2003–04 Charles H. Revson Foundation Fellow Ms. Claudia Curio
Ms. Claudia Curio received an M.A. in history and sociology from the Technical University in Berlin. During her fellowship at the Museum, she was a Ph.D. candidate in the Center for Research on Antisemitism at the same university. For her Charles H. Revson Foundation Fellowship for Archival Research, Ms. Curio researched “Kindertransporte 1938-1939: Emigration and Acculturation.”
Ms. Curio is the author of articles and book chapters including “Rescue and Welfare: Intuitions and Child Refugees, 1938/39” in “Rescue and Integration: Kindertransports to England 1938/39,” Wolfgang Benz, Claudia Curio, and Andrea Hammel, eds., special issue Shofar (vol. 23, no. 1, 2004); “‘Unsichtbare’ Kinder. Auswahl-und Eingliederungsstrategien beteiligter Hilfsorganisationen” [“Invisible” Children: Strategies for Selection and Integration by Relief Organizations] in Die Kindertransporte 1938/39 – Rettung und Integration, Wolfgang Bens, Claudia Curio, and Andrea Hammel, eds. (Fischer, 2003); and “Die Kindertransporte 1938-39 nach Großbritannien. Ein Überlick” [The Kindertransports to Great Britain, 1938-1939: An Overview] in Judenfeindschaft als Paradigma. Studien zur Vorurteilsforschung, Wolfgang Bens and Angelika Königseder, eds. (Metropol, 2002). At the time of her fellowship, Ms. Curio was Chief Archivist for the Center for Research on Antisemitism, Technical University in Berlin, and since 2001 was co-coordinator of the Kindertransports research project between the Center for Research on Antisemitism in Berlin and the Centre for German-Jewish Studies in Brighton, UK. As part of this research project Ms. Curio conceived of and organized the international academic conference “Rescue and Integration: The Kindertransports, 1939-39” held in Berlin in 2002.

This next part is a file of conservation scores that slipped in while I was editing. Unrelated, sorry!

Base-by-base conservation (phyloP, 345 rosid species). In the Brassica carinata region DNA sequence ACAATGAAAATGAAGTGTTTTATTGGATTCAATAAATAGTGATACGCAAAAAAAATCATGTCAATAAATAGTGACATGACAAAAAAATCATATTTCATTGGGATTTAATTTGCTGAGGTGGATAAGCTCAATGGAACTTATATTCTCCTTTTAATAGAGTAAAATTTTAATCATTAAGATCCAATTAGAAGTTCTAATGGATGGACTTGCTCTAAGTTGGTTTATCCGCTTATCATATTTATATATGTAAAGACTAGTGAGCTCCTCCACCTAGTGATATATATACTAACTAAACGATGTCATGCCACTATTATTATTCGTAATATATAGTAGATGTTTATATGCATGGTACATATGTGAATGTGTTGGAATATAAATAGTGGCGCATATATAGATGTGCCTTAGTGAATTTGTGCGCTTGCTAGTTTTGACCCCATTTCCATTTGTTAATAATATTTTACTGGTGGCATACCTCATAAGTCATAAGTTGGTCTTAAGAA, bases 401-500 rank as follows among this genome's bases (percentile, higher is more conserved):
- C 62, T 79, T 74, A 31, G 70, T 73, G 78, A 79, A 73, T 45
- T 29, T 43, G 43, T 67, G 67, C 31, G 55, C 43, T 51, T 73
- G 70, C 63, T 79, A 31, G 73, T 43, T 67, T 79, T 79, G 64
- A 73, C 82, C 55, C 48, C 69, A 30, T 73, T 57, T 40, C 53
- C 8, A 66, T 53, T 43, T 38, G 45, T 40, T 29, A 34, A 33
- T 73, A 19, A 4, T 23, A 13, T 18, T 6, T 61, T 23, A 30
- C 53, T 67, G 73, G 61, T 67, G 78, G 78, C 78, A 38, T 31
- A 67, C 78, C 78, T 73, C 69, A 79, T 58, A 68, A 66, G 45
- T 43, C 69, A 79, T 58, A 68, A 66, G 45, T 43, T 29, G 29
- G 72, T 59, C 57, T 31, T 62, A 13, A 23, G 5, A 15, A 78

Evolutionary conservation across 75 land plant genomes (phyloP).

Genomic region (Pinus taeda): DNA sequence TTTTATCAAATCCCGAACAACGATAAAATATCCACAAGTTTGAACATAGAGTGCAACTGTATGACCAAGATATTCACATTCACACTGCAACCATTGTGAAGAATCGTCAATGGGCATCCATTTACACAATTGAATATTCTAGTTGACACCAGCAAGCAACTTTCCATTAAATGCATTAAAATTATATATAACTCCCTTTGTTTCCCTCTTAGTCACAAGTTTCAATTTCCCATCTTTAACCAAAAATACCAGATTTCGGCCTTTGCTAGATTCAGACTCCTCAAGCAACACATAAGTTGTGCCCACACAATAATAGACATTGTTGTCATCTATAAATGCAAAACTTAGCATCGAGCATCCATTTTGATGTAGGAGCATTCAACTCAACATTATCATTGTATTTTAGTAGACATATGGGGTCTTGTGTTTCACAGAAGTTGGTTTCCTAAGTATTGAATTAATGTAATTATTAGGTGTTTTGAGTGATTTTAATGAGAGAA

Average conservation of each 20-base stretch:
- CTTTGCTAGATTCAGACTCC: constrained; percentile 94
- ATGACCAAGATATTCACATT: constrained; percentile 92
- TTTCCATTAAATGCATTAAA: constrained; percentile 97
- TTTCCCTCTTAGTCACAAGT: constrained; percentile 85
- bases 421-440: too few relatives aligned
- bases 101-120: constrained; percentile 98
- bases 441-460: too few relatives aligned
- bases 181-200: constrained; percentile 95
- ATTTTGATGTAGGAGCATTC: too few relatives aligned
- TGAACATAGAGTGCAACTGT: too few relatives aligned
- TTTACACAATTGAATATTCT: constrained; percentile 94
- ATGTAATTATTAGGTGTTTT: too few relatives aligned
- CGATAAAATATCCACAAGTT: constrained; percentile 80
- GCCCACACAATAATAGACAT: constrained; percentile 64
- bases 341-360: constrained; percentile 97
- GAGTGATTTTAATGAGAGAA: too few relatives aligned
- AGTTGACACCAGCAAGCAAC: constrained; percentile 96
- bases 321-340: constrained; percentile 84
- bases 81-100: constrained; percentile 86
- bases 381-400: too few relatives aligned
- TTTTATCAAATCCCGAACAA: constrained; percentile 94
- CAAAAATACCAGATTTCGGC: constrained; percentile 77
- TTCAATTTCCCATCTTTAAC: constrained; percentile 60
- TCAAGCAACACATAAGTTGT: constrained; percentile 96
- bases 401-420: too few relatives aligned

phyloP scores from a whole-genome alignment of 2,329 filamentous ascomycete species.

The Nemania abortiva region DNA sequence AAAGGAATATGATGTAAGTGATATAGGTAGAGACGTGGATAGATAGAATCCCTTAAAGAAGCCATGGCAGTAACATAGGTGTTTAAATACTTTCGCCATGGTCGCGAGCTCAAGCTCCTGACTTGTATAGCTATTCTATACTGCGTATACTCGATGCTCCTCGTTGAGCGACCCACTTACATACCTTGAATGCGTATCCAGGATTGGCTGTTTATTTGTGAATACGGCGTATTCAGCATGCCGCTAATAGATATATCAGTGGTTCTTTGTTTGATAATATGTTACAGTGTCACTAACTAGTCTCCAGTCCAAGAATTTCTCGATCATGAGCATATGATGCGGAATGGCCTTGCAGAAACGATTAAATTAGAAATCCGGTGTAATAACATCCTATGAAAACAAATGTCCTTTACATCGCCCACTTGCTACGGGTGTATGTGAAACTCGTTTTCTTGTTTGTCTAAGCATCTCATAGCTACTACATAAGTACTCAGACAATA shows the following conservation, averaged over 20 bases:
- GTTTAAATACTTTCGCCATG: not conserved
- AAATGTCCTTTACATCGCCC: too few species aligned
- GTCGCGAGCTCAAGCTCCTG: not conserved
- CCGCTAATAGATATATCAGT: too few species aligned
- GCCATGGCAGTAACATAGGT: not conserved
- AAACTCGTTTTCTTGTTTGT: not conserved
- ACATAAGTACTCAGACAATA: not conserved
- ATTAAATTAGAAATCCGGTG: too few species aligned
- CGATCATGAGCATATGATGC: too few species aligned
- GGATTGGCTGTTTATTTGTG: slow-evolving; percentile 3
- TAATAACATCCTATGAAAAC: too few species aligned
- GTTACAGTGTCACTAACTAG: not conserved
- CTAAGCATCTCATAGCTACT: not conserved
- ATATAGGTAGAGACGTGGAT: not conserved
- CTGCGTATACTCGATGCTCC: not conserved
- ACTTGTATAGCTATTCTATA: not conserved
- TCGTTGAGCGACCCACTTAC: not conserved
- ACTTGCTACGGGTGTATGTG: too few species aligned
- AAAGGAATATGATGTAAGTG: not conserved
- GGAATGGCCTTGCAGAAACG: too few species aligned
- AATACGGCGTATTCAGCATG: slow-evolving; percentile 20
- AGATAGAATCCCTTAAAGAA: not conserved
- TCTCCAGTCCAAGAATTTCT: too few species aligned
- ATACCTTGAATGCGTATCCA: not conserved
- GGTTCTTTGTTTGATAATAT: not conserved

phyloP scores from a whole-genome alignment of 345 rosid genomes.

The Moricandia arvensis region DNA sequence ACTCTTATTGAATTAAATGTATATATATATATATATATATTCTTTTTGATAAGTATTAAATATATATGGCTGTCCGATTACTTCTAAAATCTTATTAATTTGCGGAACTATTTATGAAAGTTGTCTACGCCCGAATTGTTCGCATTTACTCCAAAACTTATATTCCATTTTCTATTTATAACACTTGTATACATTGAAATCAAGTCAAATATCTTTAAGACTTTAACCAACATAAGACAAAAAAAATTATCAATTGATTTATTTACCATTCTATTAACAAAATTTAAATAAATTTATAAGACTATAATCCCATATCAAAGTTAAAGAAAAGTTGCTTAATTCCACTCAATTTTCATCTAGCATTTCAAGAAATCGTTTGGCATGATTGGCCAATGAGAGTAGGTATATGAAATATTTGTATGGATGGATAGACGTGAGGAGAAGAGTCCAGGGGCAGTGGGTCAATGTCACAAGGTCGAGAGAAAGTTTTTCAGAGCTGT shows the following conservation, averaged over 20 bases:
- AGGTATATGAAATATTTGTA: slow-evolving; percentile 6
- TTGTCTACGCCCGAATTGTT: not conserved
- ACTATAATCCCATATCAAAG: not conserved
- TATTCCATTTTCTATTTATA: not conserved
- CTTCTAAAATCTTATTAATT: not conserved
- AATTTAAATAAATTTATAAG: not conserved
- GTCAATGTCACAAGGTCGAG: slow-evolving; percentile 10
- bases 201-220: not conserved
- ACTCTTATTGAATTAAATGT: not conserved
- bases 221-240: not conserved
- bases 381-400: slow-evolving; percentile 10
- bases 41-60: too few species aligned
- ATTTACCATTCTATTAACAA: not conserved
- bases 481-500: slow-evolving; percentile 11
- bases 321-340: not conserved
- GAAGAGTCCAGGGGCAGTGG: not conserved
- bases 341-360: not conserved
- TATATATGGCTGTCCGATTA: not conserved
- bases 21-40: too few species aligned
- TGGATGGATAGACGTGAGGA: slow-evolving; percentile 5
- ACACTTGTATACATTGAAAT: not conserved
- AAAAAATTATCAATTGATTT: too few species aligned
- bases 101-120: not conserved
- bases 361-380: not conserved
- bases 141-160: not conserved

During her tenure at the Center, Ms. Curio studied the policy and strategies of German and British emigration and relief organizations that were responsible for the Kindertransports to Great Britain. She focused on the ways in which these organizations shaped the personal experiences of the children that they saved, in both childhood and through adulthood as they integrated into British society. Ms. Curio conducted research using documents related to the people who were involved with the Kindertransports, such as organization employees and social workers, as well as autobiographical materials of the former child refugees. She also researched the Museum’s collection of emigration-related documents from German-Jewish organizations and Nazi authorities and American refugee organizations.